The Federal Circuit recently decided to have the entire court consider en banc whether the court should overrule its longstanding rule that patent claim construction is a purely legal question which is reviewed de novo on appeal. This development may foreshadow significant changes in patent litigation practice.

A brief historical discussion will highlight the potential impact if the Federal Circuit changes the de novo standard of review for questions of patent claim construction.

In 1996, the Supreme Court held that the construction of patent claims, including terms of art within the claims, was exclusively within the province of the court to decide. Markman v. Westview Instruments, Inc., 517 U.S. 370 (1996). This immediately had two significant impacts on patent litigation. First, district courts started scheduling Markman hearings in advance of trial in order to decide issues of patent claim construction. Second, it immediately became apparent that the subsequent trial on the merits could involve significant wasted resources if it was later determined on appeal that the district court made a material error in its Markman decision. Consequently, in the wake of the Supreme Court decision, a number of district courts certified their Markman decisions for an interlocutory appeal pursuant to 28 U.S.C. §1292(b). However, the Federal Circuit declined to take such interlocutory appeals, because if the court of appeals did so, every patent case would likely end up being appealed twice, and the determination of patent cases would be delayed while the interlocutory appeals were pending.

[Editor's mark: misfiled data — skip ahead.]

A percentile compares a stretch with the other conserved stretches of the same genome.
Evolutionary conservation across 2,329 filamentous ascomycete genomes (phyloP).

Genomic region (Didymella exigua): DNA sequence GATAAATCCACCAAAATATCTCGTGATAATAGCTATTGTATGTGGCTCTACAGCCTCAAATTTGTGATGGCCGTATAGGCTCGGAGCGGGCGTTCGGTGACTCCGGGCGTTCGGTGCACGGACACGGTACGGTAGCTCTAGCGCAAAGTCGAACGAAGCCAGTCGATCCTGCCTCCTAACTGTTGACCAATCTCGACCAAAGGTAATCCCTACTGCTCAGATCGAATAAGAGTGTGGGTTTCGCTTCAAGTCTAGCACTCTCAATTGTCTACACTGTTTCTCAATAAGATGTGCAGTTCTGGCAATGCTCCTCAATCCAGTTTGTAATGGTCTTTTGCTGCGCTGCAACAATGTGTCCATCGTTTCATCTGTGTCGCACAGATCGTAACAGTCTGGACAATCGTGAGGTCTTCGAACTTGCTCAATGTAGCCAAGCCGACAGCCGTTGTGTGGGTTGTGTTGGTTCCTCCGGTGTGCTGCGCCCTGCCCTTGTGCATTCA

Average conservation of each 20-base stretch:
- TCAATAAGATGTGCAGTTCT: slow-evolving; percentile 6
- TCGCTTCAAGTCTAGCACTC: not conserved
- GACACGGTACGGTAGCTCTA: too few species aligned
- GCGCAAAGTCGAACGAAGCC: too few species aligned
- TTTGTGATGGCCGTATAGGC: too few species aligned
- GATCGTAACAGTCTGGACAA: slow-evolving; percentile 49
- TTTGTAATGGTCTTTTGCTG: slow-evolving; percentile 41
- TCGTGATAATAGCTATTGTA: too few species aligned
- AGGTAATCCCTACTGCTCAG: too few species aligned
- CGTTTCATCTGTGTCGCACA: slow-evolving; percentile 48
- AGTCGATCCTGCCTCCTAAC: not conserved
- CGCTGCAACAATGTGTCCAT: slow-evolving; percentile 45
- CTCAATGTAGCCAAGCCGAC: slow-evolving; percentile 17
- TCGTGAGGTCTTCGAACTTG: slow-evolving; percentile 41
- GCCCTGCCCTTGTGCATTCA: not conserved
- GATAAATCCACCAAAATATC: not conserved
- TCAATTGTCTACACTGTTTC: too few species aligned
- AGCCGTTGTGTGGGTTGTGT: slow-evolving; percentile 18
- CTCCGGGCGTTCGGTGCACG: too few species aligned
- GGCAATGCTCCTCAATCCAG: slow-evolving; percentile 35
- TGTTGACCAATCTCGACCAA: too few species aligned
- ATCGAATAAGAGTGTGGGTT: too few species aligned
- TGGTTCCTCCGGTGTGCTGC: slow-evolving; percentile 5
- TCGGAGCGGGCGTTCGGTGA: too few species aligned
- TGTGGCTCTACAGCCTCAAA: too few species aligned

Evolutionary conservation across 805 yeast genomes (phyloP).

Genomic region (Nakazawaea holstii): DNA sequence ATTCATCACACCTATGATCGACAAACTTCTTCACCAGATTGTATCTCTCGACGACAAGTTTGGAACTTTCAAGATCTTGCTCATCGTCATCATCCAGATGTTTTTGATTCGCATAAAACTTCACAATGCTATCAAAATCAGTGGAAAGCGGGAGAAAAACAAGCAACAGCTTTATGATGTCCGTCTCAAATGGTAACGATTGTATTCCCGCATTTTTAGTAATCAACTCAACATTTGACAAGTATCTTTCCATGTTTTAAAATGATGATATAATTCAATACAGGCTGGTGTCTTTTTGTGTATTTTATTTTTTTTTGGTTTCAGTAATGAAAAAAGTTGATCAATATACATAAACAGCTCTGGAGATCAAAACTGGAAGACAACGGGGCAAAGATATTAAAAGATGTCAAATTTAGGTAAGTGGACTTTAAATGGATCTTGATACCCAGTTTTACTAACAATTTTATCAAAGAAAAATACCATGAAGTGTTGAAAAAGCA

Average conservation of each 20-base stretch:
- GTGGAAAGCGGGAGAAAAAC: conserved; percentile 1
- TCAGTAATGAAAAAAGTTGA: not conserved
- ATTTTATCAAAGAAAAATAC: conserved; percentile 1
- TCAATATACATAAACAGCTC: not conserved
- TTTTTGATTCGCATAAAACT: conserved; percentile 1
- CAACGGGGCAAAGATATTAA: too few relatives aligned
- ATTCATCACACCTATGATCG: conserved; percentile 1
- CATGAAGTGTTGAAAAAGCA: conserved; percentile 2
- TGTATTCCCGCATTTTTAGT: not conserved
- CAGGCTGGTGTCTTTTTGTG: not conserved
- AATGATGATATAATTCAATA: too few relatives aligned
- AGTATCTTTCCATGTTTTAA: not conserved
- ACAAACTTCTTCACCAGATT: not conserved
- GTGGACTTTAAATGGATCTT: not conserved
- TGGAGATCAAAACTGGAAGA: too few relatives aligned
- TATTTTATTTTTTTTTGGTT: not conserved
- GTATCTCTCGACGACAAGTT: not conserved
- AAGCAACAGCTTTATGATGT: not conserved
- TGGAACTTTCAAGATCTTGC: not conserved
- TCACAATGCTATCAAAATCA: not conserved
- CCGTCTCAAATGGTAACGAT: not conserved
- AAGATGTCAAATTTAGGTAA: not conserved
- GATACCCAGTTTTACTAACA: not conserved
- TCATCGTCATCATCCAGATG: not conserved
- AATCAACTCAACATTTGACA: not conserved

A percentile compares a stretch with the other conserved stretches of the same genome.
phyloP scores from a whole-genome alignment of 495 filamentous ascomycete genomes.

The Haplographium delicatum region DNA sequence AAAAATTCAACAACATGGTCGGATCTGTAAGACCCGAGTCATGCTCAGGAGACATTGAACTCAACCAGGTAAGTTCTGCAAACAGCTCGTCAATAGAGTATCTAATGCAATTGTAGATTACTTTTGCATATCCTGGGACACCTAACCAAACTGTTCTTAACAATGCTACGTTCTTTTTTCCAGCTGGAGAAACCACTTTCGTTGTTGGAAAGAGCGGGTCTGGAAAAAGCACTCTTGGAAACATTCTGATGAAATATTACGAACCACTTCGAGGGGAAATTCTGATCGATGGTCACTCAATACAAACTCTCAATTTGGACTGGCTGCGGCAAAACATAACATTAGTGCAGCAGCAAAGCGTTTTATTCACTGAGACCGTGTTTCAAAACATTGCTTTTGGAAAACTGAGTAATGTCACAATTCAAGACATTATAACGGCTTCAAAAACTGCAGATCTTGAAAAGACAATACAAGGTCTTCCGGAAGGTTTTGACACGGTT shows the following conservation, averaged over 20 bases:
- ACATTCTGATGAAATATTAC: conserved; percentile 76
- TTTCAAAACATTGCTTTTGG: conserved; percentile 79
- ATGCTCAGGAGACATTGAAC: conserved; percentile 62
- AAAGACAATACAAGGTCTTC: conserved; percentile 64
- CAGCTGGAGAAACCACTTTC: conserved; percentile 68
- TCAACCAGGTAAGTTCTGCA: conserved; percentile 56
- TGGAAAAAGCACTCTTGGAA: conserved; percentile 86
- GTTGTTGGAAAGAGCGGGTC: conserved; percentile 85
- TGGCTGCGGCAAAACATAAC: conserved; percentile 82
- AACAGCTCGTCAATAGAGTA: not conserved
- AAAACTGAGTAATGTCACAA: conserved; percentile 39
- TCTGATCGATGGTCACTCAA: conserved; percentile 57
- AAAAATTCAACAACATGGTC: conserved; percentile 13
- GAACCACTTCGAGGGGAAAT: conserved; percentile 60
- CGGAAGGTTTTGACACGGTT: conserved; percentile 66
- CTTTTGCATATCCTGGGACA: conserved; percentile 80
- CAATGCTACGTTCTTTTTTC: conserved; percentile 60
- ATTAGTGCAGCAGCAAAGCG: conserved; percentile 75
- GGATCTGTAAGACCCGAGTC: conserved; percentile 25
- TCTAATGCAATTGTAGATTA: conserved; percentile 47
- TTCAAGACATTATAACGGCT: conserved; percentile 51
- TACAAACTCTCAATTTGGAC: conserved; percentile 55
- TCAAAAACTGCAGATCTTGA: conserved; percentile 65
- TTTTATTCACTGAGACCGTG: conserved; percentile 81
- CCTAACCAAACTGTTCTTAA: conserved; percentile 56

In 1998, two years after the Markman decision by the Supreme Court, the Federal Circuit decided that the standard of review for questions of patent claim construction was de novo, without deference to the lower courts’ decisions, because claim construction was a question of law. Cybor Corp. v. Fas Technologies, Inc., 138 F.3d 1448 (Fed. Cir. 1998) (en banc). This has been the governing law for the past 15 years.

Without any interlocutory review of lower court Markman decisions, during the years subsequent to the Cybor case, a number of patent cases had to be remanded for further proceedings after the Federal Circuit reversed the lower court’s decision on claim construction. This often meant that the case had to be re-tried based upon the different patent claim construction reached by the Federal Circuit.

The question that is now squarely before the en banc court is whether the Federal Circuit should overrule Cybor Corp. v. Fas Technologies, Inc. This is the result of the Federal Circuit granting a petition for rehearing en banc of the three-judge panel’s decision in Lighting Ballast Control LLC v. Philips Electronics North America Corp., No. 2012-1014 (Fed. Cir. March 15, 2013).

In the order granting a rehearing en banc, the Federal Circuit requested the parties to brief the question of whether the court of appeals should afford deference to any aspect of a district court’s claim construction, and if so, what aspects.  If the Federal Circuit overrules Cybor Corp. v. Fas Technologies, Inc., and accords deference to lower court claim construction rulings, it can be expected that significant changes will occur in patent litigation. A more deferential standard of review should reduce the number of lower court decisions that are reversed on appeal. The initial trial of a patent case will be less likely to end up being merely a dress rehearsal for a second trial after remand from appeal. In addition, it is likely that there will be a reduction in occasions when judicial resources and the parties’ resources must be expended in re-trying a patent case after the lower court’s claim construction has been reversed on appeal.